Winter Sports in Norway

What do Norwegians do in winter while snow and ice cover large parts of their country? They go cross-country skiing, ski-jumping, downhill skiing. At weekends, during their holidays, after work. When the snow melts in the lowlands in spring, they retreat with it, up to the mountains. And if there really is no snow anywhere within reach, skating is always an option ...

By Olav Førde

  1. Traditions
  2. Cross-country skiing and Ski jumping
  3. Nordic combined and Biathlon
  4. Alpine skiing
  5. Skating
  6. Ice hockey and Figure skating
  7. Bobsleigh and Tobogganing

Over the years Norway has been the world's second most successful nation at winter sports: only the former Soviet Union has won more Olympic medals. This success can be attributed to winter sports' long traditions and broad-based popularity in Norway.

Norwegians have practically unlimited access to skiing and skating. About 30,000 kilometres (three times the distance between Norway and Australia) of marked ski trails wind their way through unspoiled scenery. Even in the capital Oslo, a city of 400,000 inhabitants, the ski tracks are never far away. Tracks are prepared up in the mountains, too, where skiing may be enjoyed until well into the month of May.

It gets dark early in winter, but that is no obstacle. Some 2,500 lit tracks all over the country provide welcome recreation and good opportunities for serious exercise after work.

Alpine skiing has gradually increased in popularity in Norway, though it is by no means as universal as cross-country skiing. Resorts for alpine skiing have been developed throughout the country, and four gondolas, some 425 lifts and 250 smaller tows serve Norwegian slopes.

Ski-jumping has decreased somewhat in popularity in recent years. Nevertheless there are about 600 ski jumps in Norway.

The latest innovations are children's play slopes. There are 150 of them to date, and they tend to consist of a small jump, a slope (without lift), and a mogul run. The idea is that at these sites children should be able to learn the basic skills of skiing.

Coastal areas of western and southern Norway often suffer from lack of snow. Yet even here it is possible to ski in some places - on man-made snow, if necessary.

And, in the total absence of snow, there is skating. In winter, municipalities up and down the country convert sports- and playgrounds into ice rinks by spraying them with water. These are then used for ice hockey and speed skating. When the fjords freeze over, people take their Sunday "walks" on skates among the rocks and islets.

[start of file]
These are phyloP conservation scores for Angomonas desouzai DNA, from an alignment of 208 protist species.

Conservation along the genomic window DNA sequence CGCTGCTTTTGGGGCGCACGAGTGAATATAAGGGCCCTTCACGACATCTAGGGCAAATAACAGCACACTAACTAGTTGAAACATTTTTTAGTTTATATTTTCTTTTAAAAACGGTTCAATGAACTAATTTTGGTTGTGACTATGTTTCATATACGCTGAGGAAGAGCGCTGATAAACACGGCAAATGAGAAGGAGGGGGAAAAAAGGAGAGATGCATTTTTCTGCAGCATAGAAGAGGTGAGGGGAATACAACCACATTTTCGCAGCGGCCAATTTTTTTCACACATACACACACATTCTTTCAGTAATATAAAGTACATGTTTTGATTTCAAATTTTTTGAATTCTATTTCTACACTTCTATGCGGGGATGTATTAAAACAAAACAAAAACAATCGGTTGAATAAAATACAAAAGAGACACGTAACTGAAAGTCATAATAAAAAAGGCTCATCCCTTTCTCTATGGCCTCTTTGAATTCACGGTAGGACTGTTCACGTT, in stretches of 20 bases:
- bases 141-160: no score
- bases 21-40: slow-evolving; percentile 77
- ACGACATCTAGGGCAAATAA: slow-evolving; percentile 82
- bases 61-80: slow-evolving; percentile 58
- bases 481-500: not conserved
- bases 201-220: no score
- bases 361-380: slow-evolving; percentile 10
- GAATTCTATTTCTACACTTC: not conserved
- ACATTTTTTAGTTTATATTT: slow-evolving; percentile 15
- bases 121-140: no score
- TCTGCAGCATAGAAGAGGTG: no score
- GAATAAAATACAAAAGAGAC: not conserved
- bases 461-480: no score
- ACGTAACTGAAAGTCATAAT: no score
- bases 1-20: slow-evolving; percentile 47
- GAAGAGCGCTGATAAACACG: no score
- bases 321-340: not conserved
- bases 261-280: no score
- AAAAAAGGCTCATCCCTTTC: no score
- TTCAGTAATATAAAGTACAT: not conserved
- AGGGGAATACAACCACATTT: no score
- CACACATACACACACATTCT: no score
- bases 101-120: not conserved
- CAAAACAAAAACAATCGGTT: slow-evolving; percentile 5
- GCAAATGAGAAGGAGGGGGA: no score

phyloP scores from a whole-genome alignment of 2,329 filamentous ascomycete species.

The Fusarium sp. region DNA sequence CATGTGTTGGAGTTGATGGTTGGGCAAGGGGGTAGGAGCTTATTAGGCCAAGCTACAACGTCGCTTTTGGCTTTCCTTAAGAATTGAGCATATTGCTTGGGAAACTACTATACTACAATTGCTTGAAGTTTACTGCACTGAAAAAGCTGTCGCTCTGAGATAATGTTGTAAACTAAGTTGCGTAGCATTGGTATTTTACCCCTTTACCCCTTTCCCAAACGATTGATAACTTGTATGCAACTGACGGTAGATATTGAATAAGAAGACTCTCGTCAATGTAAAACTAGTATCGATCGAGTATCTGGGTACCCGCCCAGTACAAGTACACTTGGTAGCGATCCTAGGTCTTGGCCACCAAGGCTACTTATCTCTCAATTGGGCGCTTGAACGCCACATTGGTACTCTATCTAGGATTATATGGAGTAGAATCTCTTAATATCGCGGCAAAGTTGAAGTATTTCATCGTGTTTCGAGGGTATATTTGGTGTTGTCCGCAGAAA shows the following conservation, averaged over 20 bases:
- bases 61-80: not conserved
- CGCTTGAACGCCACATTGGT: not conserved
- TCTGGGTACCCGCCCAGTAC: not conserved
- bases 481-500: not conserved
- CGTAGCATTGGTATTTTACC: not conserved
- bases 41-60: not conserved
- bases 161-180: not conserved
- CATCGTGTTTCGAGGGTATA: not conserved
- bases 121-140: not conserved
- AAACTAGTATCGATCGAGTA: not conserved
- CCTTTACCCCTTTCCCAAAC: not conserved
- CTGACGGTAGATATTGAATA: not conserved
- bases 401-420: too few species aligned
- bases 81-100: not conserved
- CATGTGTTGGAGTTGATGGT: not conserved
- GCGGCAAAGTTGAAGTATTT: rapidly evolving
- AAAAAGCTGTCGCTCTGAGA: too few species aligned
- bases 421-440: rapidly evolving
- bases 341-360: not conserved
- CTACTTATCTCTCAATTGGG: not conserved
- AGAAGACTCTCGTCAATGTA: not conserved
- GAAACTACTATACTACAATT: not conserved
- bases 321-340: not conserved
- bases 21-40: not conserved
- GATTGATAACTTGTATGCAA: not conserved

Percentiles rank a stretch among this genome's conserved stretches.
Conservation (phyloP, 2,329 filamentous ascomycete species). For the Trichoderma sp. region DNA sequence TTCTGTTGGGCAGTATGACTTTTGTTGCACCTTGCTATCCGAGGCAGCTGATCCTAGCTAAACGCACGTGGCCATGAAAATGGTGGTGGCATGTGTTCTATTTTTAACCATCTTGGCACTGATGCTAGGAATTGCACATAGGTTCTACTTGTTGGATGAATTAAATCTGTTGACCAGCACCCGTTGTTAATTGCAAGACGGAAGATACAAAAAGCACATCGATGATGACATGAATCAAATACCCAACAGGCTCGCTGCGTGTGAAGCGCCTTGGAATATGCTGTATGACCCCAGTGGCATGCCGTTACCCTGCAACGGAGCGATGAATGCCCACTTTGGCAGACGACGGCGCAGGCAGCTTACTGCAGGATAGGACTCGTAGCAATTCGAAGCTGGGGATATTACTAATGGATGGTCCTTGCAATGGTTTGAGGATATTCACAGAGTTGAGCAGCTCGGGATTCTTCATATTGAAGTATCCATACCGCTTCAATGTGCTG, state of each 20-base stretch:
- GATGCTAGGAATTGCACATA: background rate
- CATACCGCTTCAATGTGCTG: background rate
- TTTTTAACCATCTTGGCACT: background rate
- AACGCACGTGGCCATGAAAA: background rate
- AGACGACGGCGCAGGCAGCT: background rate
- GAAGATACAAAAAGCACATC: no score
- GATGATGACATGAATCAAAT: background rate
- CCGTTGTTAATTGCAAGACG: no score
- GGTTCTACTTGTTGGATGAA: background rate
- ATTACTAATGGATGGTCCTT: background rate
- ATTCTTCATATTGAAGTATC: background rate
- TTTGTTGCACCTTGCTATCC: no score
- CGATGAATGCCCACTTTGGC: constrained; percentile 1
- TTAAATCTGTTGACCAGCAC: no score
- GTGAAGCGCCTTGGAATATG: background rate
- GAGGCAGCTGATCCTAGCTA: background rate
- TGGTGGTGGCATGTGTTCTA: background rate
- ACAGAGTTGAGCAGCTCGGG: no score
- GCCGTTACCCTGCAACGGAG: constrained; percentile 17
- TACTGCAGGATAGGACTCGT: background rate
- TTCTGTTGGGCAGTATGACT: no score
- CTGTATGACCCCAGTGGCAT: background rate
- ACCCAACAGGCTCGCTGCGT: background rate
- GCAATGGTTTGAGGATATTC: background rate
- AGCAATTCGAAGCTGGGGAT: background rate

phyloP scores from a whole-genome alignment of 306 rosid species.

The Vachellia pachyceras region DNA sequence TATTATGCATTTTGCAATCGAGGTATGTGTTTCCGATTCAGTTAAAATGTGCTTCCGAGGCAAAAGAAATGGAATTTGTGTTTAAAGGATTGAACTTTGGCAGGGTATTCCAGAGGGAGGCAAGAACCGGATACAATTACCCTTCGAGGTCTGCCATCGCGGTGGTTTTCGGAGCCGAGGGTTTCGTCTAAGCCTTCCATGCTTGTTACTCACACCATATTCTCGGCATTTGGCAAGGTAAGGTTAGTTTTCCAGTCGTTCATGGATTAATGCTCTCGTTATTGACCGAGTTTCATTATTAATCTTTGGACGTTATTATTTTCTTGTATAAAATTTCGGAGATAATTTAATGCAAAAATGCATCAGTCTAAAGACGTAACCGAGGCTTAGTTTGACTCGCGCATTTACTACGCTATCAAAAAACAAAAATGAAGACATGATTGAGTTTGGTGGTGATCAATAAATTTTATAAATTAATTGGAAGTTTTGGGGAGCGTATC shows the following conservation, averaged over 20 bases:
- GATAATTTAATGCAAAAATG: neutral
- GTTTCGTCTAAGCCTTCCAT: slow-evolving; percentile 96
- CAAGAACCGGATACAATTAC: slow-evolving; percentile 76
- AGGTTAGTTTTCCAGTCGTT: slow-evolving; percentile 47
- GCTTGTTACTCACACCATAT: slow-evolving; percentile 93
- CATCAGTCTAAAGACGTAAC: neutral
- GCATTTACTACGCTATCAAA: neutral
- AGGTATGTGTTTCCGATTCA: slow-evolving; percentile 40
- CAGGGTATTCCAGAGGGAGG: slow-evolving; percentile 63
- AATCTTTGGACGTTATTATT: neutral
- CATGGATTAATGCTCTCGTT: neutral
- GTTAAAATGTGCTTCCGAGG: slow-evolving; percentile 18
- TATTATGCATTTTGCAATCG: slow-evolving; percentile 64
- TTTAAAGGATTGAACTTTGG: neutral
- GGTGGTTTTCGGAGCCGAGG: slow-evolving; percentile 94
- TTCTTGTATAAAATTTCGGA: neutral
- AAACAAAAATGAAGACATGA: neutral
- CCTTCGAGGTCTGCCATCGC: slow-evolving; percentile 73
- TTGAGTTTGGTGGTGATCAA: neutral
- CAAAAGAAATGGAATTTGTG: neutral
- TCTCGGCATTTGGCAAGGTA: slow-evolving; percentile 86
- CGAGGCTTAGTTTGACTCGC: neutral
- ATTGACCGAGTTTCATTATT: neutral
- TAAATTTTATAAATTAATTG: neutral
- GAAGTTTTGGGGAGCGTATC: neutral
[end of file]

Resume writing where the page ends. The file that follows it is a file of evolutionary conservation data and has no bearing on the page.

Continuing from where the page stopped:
In southern Norway there are five artificially frozen outdoor rinks. The "Viking Ship" hall in Hamar was built in 1992. It's the country's first indoor ice-rink specially designed for speed skating, a sport which requires a 400-metre circuit. Around 30 indoor ice rinks or "ice halls" have been built, where ice hockey can be played throughout the year.

Traditions

Skis have been a source of benefit and pleasure to Norwegians for thousands of years. A rock carving from Rodøy in Nordland county in the north of the country, about 4,000 years old and known as the Rodøy Man, is evidence that the use of skis in Norway dates back to the Stone Age. Until about 100 years ago, much of community life in winter was dependent on skis. Skis were used for transport and hunting. They were practical in a sparsely populated country where distances were great and the terrain difficult. Over the centuries, troops on skis have defended Norway's borders.

Skiing evolved into a mass sport. The first competitions were arranged in the mid-1880s. Sondre Norheim of Morgedal in Telemark was a pioneer in skiing as a sport, and is often called the father of modern skiing. He was the originator of the skis which are narrower in the middle than at the front and back, and have stiff heel bindings made of osier, skis which have come to be known as Telemark skis. Their shape made turning easier, and the heel binding enabled the skier to jump from rooftops and over rocks without the skis falling off.